‘California’s Protected Coast’: A Gateway to the Redwoods Is Now Preserved
A 5-mile gateway to the breathtaking 57-mile-long Lost Coast will now be conserved, ensuring protection for a dwindling number of old-growth trees.
The conservation organization Save the Redwoods League just lived up to its moniker—and then some—after a feverish fundraising effort concluded with the purchase of the 3,181-acre Lost Coast Redwoods property in California’s Mendocino County.
The 5-mile coastline, the longest stretch of private shoreline in the region and a gateway to the breathtaking 57-mile-long Lost Coast, was officially handed off to the 123-year-old nonprofit by timberland owner Soper Company for a total of $36.9 million. Incredibly, $19 million of the total sum was raised in less than two months, the league announced, with the remainder needed to secure the sale assembled through loans the organization endeavors to pay off by the end of March.
The sale of the property marks a major victory for conservationists who have long had their sights set on preserving its nearly 2,250 acres of forest, a vast portion of which has been felled in recent decades by a logging industry indefatigably pursuing old-growth trees from territories that Indigenous peoples once called home.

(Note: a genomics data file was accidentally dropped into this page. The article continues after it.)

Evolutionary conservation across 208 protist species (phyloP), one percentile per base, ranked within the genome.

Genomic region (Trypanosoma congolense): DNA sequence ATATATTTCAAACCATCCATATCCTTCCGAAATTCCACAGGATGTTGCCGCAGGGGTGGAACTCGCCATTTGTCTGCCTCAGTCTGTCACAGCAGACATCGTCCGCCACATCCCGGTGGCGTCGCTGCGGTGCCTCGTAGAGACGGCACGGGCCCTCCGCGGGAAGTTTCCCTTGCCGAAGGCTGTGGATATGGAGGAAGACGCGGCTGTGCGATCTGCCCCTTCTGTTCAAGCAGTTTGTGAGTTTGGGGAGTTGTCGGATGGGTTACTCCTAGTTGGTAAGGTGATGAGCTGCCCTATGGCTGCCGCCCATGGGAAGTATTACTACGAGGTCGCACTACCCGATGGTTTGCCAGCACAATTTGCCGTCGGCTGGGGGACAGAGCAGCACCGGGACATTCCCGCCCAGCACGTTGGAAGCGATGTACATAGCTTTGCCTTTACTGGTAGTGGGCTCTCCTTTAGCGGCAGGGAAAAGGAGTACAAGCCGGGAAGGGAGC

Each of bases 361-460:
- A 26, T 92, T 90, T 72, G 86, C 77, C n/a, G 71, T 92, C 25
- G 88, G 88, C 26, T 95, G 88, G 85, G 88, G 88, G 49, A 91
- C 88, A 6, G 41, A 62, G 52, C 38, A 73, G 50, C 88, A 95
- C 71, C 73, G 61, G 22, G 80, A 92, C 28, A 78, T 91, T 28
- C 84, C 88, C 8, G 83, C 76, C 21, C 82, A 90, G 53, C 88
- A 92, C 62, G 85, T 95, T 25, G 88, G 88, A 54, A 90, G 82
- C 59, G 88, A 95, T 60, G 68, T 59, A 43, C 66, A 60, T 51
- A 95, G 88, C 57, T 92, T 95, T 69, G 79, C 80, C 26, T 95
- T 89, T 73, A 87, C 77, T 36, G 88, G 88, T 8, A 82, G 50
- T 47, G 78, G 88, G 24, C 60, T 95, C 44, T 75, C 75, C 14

Also supported by the property are lands and waters—on and off shore—that remain vital to deer, elk, mountain lions, sea birds, and sea lions, as well as steelhead trout and coho salmon, both of which are protected under the Endangered Species Act.
“Adding 5 miles of spectacular shoreline and thousands of acres of redwood forest to California’s protected coast is an extraordinary investment in our future,” Save the Redwoods League CEO Sam Hodder said in the release. “With people from around the world offering their generous support, it’s clear that the public cares deeply about the beauty and wildness of California’s coastline and redwood forests.”
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While the purchase ensures protection for a dwindling number of old-growth trees and scores of second-growth redwoods and firs, it also affords the opportunity to launch reforestation efforts. Even young redwoods, with growth rates of up to 200 feet in a century, can be a critical asset in the effort to quell the impacts of climate change due to their ability to trap carbon from entering the atmosphere.
“Now that we have removed the immediate threat of timber harvesting and development, the work begins to complete the conservation vision, secure full funding, and work with our tribal, state, and federal partners to add this land to the protected mosaic of California’s Lost Coast,” Hodder said.
The acquisition of Lost Coast Redwoods gives the League a network of lands—both its Shady Dell and Cape Vizcaino properties are in the vicinity—that could yield vastly expanded public access in the future.